Posted on October 17, 2011

Racial Gap in Infant Mortality Baffles Health Experts

Stl Today, October 16, 2011

Amanda Ralph is the kind of woman whose babies are prone to die. She is young, poor and dropped out of school after the ninth grade.

But there is also an undeniable link between Ralph’s race–she is black–and whether her baby will survive: Nationally, black babies are more than twice as likely as white babies to die before the age of 1. In Pittsburgh, the rate is five times.

So, seven months into her first pregnancy, Ralph, 20, is lying on a couch at home as a nurse from a federally financed program listens to the heartbeat of her fetus.

The unusual attention Ralph is receiving is one of myriad efforts being made nationwide to reduce the tens of thousands of deaths each year of infants before age 1. {snip}


The infant mortality rate in the United States has long been near the bottom of the world’s industrialized countries. The nation’s current mark–6.7 deaths per 1,000 live births–places the U.S. 46th in the world, according to a ranking by the CIA. African-Americans fare far worse: Their rate of 13.3 deaths per 1,000 is almost double the national average and higher than Sri Lanka’s.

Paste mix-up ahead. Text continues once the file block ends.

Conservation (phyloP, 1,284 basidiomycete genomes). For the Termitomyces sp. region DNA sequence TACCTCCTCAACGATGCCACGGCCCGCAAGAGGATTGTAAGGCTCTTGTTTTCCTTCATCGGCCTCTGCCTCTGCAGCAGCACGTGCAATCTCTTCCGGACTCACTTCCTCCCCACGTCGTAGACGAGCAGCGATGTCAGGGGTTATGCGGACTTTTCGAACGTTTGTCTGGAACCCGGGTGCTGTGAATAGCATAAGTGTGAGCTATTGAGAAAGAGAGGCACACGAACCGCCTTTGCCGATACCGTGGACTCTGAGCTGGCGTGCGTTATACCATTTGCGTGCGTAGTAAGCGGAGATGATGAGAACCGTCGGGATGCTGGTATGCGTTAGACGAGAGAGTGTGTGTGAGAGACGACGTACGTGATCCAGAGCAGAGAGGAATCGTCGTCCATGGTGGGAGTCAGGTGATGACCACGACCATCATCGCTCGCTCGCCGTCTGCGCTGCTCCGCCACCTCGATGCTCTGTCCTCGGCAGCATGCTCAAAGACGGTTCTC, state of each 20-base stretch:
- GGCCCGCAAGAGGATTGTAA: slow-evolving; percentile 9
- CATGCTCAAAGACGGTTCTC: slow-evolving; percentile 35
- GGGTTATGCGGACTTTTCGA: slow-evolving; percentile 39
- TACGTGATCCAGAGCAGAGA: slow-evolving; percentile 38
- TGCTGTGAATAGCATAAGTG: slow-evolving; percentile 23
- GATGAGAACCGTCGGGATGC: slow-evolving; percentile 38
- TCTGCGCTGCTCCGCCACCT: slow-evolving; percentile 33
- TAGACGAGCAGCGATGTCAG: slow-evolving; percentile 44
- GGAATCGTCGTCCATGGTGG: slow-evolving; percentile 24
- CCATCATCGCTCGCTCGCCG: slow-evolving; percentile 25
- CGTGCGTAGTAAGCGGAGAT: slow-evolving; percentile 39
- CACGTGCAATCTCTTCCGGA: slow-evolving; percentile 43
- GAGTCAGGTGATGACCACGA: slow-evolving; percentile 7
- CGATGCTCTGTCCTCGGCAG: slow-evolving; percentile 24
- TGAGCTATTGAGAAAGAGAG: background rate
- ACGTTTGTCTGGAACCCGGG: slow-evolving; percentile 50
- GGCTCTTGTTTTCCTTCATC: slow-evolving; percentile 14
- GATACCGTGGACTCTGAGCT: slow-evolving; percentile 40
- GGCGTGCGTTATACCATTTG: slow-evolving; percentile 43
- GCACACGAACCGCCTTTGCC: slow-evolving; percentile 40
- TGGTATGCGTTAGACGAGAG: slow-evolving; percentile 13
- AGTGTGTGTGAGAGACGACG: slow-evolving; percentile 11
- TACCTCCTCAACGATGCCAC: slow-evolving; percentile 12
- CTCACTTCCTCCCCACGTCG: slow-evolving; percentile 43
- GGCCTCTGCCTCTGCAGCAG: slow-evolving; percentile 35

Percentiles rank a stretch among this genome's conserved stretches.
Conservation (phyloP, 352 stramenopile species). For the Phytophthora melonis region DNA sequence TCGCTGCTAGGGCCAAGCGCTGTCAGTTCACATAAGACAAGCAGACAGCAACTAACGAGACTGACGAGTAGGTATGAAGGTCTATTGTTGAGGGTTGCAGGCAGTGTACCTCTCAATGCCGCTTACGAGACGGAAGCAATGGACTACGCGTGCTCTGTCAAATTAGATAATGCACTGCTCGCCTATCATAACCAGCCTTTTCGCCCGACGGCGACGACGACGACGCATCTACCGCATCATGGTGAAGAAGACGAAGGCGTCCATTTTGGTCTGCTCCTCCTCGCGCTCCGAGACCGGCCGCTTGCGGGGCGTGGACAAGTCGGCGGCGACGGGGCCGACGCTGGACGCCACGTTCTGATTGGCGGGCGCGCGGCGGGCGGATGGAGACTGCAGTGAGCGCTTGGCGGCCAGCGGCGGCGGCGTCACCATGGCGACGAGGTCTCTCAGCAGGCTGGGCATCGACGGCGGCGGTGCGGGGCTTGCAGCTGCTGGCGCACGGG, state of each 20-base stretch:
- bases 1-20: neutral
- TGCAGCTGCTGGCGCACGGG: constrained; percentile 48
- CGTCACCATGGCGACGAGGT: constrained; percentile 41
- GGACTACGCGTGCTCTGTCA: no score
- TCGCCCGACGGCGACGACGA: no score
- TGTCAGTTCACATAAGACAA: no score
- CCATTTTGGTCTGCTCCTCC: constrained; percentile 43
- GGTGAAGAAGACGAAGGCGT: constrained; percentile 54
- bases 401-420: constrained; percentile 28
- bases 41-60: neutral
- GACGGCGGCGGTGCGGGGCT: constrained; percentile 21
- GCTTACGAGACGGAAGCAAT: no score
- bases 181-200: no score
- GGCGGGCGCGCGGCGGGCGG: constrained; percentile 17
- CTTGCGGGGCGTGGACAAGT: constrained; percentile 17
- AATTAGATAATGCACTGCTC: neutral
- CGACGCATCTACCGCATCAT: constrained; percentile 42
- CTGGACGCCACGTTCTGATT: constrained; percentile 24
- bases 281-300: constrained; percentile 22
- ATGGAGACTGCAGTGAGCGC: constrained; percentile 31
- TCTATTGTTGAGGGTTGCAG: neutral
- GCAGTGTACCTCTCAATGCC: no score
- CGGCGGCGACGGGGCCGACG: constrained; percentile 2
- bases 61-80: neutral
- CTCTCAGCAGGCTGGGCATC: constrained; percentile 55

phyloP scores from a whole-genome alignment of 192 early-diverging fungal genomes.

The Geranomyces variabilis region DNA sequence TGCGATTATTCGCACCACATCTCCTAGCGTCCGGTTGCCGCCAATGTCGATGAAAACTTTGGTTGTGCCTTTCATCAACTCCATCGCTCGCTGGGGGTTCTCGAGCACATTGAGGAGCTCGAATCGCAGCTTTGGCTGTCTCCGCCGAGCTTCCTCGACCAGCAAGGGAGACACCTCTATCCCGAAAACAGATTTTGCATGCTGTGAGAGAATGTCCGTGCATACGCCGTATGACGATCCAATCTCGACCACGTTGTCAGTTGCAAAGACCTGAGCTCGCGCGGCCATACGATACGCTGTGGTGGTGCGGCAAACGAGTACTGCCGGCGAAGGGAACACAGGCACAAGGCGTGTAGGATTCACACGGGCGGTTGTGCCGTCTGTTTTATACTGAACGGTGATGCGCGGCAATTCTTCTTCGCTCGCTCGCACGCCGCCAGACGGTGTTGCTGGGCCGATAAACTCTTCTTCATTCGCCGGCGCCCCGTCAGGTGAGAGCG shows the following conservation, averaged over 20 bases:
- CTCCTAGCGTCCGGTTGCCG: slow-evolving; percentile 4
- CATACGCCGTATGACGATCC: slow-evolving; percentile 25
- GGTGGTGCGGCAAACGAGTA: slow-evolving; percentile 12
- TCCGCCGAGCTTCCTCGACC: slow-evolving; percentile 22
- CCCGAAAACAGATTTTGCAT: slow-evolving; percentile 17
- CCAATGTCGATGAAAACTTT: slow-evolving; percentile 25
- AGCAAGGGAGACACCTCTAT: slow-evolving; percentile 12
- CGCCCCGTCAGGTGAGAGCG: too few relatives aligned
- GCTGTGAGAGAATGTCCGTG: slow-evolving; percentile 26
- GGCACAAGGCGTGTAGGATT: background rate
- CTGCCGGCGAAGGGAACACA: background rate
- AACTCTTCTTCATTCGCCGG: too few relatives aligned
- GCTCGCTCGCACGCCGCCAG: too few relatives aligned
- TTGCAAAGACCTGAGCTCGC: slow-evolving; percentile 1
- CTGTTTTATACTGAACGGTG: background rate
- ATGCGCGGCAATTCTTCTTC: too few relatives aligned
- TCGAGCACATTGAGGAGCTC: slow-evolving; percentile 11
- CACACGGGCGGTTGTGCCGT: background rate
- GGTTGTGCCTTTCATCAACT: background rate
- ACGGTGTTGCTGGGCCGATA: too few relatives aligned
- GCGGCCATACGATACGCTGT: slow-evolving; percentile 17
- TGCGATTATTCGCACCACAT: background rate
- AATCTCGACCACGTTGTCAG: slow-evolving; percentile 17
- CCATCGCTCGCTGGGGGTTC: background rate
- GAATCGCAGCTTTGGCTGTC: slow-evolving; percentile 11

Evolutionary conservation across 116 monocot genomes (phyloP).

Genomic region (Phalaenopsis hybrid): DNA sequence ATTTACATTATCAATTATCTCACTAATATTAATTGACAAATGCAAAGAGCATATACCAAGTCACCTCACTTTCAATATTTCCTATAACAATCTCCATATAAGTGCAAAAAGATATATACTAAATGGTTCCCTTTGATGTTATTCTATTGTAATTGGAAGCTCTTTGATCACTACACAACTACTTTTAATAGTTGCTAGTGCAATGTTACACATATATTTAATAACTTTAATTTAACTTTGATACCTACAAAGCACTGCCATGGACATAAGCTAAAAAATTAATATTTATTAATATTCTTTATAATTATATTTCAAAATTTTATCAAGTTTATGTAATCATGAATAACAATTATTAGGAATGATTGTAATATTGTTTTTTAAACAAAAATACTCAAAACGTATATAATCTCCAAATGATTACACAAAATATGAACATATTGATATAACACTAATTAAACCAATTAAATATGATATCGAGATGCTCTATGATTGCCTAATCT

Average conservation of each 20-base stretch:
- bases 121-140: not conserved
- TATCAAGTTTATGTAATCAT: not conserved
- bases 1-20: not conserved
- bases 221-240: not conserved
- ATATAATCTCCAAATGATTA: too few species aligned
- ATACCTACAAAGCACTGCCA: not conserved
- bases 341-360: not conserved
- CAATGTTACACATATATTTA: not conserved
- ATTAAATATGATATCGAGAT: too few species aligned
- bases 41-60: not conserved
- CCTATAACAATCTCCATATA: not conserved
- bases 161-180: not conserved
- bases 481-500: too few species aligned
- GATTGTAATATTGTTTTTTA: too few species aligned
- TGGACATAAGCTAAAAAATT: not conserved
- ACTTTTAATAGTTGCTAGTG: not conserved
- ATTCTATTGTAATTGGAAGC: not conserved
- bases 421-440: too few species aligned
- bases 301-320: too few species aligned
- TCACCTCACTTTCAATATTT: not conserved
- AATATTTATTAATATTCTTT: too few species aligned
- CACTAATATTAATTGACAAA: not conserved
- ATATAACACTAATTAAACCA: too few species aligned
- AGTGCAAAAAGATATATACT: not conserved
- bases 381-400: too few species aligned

Precisely why the black infant mortality rate is so high is a mystery that has eluded researchers even as the racial disparity continues to grow in cities such as Pittsburgh, Los Angeles and Boston.


Recent studies have shown that poverty, little education, low access to prenatal care, smoking and even low birth weight do not alone explain the racial gap in infant mortality, and that even black women with graduate degrees are more likely to lose a child in its first year than are white women who did not finish high school. Research is now focusing on stress as a factor and whether black women have shorter birth canals.

“It is truly one of the most challenging issues, because it is multifactorial,” said Dr. Garth Graham, a deputy assistant secretary in the Office of Minority Health at the Department of Health and Human Services. “And nationally, the disparity has remained despite our best efforts.”